What was supposed to be a peaceful protest against the state’s segregation laws by the city’s African American community soon turned ugly when the police brought out attack dogs and fire hoses to disperse the crowd. Making front page news all over the world, photographs of the riot by Charles Moore forced president John F Kennedy to make historic changes to the law and inspired Warhol to reproduce them, sharing in his own way, this portrayal of injustice and ensuring their place in art history.
Another significant work from Warhol’s Death and Disaster series, Green Car Crash (Green Burning Car I) made headlines when it sold for US$71,720,000 at Christie’s in 2007, a spectacular price for the time.
Once again, repetition plays a key part in transforming a tragic scene into a classic work of Pop Art which uses the industrial technique of silkscreening to reproduce a newsreel image over and over until the viewer becomes numb to its meaning. As Warhol said in an interview at the time, “When you see a gruesome image over and over again, it really doesn’t have any effect”, an idea that has worrying echoes in the 24 hour news culture of our present day.
In 1962 JFK visited France on a state visit during which his wife Jackie, who was adored by the press and public, managed to persuade the French president to allow the Mona Lisa to go on an unprecedented tour of the United States. The next year the painting crossed the Atlantic accompanied by a high-security convoy and extensive media coverage. As a result, thousands of Americans queued to see the masterpiece at its first stop, the National Gallery of Art in Washington before it travelled to the Metropolitan Museum of Art in New York where Warhol saw it.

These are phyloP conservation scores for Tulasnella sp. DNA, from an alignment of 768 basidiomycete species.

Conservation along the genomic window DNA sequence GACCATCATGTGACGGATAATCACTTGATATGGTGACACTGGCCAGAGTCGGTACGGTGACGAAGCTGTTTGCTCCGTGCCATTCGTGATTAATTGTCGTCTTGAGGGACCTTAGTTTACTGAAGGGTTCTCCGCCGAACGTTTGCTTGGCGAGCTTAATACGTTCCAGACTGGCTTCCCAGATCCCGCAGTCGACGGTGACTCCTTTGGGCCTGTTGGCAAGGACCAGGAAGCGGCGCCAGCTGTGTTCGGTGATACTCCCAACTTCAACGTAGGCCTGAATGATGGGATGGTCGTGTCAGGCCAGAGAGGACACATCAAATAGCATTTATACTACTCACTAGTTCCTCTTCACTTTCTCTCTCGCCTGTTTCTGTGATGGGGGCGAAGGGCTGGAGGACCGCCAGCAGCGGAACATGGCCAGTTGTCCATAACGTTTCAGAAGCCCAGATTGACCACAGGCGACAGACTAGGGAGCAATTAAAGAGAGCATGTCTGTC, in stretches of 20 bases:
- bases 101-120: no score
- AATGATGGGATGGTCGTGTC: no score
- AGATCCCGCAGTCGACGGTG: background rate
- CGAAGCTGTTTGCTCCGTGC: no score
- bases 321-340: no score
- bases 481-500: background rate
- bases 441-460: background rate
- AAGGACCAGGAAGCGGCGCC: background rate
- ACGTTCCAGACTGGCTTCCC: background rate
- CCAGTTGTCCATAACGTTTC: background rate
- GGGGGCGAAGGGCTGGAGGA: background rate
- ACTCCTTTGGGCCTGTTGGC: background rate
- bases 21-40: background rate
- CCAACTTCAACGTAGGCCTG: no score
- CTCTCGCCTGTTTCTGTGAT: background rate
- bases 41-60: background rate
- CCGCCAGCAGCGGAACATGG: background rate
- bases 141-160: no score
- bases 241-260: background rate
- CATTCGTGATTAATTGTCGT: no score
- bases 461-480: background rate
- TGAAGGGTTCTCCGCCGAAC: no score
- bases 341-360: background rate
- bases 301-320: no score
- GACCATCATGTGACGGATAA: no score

He began work on the silkscreen version the following spring, using a reproduction taken from a brochure by the museum. With this, he made three screens: one was a full-length version of the work, while another showed the Mona Lisa cropped to a bust, and the third was just a detail of the figure’s crossed hands. Colored Mona Lisa, which sold for US$56,165,000, all three come together in a vibrant display of colour and composition.
As well as Campbell’s Soup Cans and Brillo Boxes, Warhol was particularly fond of reproducing Coca Cola’s iconic branding. From the swirly writing of the logo to their red and white labels and elegant glass bottles, Coke held a timeless appeal for the father of Pop Art, who saw it as a great leveller thanks to its ubiquity and popularity.
In his 1975 book, The Philosophy Of Andy Warhol (From A to B & Back Again) he wrote, “What’s great about this country is that America started the tradition where the richest consumers buy essentially the same things as the poorest. You can be watching TV and see Coca-Cola, and you can know that the President drinks Coke, Liz Taylor drinks Coke, and just think, you can drink Coke, too. A Coke is a Coke and no amount of money can get you a better Coke than the one the bum on the corner is drinking. All the Cokes are the same and all the Cokes are good. Liz Taylor knows it, the President knows it, the bum knows it, and you know it.”
Coca-Cola  strips the brand of its colour, offering a simple outline of the bottle and logo with the words ‘trade mark registered’ clearly delineated, perhaps in a tongue in cheek reference to his own disregard for copyright.